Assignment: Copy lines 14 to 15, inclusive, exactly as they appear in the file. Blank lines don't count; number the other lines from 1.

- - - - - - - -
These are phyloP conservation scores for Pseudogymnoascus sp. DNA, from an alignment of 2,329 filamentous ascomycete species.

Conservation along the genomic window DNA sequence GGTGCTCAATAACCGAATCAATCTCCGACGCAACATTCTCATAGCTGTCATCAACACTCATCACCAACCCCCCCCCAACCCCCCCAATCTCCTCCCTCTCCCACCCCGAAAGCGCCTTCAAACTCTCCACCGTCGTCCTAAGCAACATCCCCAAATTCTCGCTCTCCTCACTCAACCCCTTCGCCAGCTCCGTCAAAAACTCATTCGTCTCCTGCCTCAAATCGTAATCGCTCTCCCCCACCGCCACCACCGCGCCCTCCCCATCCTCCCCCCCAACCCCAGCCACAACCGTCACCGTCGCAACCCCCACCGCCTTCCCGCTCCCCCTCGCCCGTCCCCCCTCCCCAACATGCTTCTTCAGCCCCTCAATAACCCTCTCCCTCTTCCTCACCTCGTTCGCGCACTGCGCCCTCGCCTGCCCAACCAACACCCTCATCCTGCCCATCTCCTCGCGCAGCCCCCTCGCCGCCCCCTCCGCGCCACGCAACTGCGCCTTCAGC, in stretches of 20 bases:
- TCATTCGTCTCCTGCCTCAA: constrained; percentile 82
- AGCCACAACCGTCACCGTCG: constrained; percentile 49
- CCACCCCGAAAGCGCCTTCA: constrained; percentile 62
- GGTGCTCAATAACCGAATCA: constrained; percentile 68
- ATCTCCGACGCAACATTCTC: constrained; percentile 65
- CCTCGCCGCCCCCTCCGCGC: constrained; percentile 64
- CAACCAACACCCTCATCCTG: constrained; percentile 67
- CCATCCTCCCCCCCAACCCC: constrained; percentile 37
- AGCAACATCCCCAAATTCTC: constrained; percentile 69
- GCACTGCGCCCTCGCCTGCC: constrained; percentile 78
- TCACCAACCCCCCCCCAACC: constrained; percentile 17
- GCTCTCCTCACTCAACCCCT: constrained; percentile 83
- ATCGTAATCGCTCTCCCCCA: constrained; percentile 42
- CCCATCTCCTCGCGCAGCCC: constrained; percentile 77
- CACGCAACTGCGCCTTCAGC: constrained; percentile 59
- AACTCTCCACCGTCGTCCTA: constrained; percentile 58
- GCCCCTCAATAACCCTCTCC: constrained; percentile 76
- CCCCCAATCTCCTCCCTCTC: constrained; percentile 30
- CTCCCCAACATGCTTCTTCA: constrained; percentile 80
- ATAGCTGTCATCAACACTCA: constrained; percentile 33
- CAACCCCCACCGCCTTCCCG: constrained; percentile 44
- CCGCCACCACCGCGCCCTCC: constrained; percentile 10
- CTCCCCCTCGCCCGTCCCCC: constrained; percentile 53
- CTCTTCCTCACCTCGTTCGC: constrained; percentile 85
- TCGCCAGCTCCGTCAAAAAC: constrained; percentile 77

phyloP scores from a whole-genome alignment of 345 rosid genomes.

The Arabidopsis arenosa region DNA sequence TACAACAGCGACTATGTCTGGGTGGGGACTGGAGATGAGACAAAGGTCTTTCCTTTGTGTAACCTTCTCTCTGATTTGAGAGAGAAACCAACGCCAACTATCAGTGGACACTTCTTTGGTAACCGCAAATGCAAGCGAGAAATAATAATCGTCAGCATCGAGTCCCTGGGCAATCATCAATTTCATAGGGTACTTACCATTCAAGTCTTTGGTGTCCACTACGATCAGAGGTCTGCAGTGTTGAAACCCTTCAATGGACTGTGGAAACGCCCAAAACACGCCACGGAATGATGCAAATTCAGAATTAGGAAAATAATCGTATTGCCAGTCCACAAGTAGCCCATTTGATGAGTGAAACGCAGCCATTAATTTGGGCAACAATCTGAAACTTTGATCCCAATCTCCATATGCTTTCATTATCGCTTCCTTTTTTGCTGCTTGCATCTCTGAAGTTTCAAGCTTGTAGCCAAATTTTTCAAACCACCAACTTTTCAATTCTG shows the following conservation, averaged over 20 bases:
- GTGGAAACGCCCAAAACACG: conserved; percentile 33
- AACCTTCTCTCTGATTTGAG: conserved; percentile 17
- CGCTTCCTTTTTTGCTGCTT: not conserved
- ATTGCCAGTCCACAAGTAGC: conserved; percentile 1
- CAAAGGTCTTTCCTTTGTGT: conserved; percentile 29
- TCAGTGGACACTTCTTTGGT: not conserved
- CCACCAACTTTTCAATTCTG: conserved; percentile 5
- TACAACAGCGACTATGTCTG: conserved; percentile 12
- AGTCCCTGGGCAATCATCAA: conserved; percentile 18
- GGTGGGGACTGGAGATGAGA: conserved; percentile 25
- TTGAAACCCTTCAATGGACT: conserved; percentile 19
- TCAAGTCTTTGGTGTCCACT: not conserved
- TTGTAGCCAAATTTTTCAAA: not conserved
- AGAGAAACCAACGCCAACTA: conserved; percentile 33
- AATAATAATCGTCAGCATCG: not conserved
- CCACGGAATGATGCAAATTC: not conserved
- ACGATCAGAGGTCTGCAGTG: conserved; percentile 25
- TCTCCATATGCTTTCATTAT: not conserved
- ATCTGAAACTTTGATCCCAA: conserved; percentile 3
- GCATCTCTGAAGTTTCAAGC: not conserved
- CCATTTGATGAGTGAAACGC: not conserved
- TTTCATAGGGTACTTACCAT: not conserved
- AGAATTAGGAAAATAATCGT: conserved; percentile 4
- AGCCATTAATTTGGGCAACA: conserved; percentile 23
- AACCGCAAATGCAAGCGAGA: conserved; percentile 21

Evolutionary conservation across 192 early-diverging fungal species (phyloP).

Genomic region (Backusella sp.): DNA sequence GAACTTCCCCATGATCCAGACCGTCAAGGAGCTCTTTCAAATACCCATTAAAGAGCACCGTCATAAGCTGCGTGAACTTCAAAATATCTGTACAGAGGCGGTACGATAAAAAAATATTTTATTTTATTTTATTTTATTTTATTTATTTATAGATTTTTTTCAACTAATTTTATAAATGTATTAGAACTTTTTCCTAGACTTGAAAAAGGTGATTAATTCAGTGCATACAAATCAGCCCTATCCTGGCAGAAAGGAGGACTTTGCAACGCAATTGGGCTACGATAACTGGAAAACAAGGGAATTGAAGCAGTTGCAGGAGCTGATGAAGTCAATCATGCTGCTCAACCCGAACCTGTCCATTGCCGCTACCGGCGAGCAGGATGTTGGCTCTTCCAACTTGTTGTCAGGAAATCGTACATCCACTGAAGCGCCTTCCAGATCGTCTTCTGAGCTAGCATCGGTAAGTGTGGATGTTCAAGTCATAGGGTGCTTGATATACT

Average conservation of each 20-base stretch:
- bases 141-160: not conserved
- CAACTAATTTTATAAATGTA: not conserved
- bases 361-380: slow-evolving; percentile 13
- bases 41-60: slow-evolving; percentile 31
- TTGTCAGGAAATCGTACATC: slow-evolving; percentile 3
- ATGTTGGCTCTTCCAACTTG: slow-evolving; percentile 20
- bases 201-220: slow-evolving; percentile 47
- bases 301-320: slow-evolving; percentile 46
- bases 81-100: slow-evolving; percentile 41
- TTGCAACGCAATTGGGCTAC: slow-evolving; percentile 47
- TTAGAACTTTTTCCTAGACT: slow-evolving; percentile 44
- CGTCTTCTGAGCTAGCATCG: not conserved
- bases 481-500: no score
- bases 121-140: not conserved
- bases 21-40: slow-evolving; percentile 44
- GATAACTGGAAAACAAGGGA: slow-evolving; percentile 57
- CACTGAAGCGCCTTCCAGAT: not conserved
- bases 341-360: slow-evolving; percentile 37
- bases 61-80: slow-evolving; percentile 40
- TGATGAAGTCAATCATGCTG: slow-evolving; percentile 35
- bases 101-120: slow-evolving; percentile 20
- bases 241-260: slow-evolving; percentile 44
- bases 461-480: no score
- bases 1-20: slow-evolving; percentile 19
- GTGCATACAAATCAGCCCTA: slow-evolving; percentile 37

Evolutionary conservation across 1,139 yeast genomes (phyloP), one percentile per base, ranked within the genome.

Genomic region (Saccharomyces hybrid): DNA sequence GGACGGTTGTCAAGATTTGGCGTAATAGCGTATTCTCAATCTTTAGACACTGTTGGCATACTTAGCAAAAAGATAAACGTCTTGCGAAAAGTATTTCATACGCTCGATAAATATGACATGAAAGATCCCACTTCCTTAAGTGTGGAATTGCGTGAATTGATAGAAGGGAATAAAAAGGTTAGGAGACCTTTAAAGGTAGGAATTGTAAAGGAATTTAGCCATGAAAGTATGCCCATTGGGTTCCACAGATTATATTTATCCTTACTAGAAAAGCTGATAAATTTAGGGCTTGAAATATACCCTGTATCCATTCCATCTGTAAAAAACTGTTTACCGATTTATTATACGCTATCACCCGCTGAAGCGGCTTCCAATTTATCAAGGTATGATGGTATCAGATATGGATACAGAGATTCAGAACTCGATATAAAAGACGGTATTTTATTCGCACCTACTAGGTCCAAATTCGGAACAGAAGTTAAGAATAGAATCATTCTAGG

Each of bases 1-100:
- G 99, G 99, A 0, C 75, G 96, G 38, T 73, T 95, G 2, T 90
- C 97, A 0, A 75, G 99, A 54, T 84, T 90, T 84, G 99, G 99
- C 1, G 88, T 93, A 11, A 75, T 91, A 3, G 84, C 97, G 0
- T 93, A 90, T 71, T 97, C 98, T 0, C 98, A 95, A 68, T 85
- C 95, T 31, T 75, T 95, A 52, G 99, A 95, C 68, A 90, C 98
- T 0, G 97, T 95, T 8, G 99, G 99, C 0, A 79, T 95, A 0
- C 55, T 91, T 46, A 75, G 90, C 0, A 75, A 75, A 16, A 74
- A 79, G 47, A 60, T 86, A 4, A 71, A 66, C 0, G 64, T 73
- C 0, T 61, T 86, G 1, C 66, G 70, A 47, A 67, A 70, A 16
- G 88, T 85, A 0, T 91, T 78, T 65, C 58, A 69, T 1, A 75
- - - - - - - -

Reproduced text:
- GCTCTCCTCACTCAACCCCT: constrained; percentile 83
- ATCGTAATCGCTCTCCCCCA: constrained; percentile 42